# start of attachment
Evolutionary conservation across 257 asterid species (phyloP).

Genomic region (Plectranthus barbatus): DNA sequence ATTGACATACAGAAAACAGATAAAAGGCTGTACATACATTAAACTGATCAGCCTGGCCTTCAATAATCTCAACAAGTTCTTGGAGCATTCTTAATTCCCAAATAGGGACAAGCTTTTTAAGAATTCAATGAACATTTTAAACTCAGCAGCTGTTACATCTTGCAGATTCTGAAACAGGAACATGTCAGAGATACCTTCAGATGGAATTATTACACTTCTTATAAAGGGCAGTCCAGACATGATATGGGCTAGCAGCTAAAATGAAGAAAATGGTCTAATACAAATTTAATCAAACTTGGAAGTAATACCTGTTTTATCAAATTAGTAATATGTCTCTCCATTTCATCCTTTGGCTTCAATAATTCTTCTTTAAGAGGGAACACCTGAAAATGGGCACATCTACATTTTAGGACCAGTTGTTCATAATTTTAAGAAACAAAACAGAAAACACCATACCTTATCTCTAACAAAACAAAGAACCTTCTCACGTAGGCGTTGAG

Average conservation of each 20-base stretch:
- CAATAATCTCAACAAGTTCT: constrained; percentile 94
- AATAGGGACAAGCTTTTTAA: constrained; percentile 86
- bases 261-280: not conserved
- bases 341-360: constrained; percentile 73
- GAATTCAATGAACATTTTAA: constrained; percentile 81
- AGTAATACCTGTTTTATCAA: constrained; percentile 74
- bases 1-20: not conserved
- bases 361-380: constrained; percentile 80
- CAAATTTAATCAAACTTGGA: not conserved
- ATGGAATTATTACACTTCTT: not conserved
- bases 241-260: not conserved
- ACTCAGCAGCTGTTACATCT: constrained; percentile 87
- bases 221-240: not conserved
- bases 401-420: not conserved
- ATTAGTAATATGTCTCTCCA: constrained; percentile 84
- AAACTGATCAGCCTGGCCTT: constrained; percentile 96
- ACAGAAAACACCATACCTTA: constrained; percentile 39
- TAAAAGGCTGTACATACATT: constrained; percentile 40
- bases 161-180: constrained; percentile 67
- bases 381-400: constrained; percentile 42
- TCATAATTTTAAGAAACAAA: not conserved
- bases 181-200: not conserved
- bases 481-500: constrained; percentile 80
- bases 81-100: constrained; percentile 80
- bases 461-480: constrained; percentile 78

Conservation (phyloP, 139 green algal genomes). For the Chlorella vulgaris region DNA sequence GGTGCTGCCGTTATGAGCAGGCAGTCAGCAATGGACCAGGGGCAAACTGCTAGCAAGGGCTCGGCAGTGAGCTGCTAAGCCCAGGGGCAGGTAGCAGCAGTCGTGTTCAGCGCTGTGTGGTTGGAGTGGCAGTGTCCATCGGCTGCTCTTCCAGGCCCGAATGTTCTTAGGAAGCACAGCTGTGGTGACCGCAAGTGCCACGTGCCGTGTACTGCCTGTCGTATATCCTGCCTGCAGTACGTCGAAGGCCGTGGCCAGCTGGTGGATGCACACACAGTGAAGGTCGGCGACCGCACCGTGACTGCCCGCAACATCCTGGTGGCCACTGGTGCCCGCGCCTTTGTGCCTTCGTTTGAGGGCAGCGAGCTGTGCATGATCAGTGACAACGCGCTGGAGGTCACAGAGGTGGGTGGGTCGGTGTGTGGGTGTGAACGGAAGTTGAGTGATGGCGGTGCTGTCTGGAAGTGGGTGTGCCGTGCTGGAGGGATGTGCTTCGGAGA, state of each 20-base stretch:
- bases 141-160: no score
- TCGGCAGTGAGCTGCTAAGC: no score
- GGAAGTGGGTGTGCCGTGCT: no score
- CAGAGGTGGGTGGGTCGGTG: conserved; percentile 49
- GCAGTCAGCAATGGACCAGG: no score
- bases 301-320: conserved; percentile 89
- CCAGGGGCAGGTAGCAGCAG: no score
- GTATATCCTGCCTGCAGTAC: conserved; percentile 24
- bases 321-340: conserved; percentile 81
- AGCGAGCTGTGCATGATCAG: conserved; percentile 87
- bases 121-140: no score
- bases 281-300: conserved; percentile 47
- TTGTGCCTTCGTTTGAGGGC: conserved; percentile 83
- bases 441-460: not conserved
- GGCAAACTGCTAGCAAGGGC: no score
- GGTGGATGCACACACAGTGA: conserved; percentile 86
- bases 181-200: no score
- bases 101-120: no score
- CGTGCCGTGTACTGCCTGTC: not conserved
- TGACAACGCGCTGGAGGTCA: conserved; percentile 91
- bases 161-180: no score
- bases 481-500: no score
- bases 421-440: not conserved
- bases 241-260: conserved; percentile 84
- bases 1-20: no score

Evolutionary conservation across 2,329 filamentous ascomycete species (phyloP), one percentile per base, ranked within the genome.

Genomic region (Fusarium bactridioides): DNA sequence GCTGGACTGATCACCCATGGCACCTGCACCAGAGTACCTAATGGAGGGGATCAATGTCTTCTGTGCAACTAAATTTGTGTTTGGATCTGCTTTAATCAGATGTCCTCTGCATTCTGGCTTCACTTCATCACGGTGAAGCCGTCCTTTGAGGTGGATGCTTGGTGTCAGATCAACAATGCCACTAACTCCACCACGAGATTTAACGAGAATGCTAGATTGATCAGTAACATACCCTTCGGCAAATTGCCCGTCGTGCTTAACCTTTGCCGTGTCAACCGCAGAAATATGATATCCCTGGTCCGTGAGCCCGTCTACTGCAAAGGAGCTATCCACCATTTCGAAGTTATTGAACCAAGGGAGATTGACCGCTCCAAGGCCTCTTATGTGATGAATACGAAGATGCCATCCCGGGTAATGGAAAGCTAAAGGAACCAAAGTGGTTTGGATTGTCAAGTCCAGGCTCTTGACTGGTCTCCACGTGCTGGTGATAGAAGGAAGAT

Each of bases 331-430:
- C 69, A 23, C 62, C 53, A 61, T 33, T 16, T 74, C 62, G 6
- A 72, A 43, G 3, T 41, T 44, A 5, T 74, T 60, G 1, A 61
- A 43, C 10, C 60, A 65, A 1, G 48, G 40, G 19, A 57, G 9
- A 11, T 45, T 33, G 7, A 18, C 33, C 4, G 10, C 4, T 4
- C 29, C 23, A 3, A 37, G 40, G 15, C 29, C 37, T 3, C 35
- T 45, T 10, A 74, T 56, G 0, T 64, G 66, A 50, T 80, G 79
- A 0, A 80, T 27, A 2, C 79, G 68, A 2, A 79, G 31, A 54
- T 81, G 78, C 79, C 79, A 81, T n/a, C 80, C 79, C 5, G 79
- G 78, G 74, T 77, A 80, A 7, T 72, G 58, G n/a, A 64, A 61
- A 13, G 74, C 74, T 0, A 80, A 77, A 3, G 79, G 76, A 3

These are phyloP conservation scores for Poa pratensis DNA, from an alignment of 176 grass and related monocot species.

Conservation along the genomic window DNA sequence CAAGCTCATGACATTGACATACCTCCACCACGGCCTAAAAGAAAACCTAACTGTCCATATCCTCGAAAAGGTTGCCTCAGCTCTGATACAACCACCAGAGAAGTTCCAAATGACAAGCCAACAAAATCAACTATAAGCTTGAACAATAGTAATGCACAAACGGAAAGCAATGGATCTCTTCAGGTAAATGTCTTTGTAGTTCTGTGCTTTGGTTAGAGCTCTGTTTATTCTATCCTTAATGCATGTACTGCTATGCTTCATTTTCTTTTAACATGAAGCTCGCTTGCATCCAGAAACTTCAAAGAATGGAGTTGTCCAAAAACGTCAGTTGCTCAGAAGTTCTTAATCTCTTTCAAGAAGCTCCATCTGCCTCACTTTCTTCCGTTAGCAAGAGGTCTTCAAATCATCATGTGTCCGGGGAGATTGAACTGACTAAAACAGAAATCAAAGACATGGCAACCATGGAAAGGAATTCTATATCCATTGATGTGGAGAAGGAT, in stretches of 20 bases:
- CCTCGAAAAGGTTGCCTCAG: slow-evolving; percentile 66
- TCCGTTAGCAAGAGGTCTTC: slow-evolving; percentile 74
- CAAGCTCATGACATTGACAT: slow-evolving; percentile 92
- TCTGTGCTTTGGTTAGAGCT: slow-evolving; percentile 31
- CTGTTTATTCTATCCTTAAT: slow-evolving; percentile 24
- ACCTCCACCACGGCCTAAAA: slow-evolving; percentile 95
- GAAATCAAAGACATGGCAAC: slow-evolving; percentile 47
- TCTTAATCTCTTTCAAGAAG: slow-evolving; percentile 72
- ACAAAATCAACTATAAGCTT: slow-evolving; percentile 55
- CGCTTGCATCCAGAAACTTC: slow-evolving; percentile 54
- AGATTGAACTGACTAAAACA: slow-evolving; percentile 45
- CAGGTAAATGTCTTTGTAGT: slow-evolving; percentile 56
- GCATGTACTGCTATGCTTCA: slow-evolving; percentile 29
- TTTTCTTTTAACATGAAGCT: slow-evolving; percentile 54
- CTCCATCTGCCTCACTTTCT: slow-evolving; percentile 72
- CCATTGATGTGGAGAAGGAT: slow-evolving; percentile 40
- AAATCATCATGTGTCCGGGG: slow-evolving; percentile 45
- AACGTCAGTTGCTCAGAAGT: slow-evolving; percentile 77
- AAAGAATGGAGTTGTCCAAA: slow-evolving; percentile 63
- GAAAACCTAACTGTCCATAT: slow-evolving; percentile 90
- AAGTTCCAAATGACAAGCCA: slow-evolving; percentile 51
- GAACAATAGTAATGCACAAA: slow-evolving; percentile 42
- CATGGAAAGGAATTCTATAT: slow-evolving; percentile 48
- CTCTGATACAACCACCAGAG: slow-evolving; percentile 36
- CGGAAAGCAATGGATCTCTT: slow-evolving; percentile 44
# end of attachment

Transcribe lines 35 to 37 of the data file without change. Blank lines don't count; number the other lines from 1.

- bases 301-320: conserved; percentile 89
- CCAGGGGCAGGTAGCAGCAG: no score
- GTATATCCTGCCTGCAGTAC: conserved; percentile 24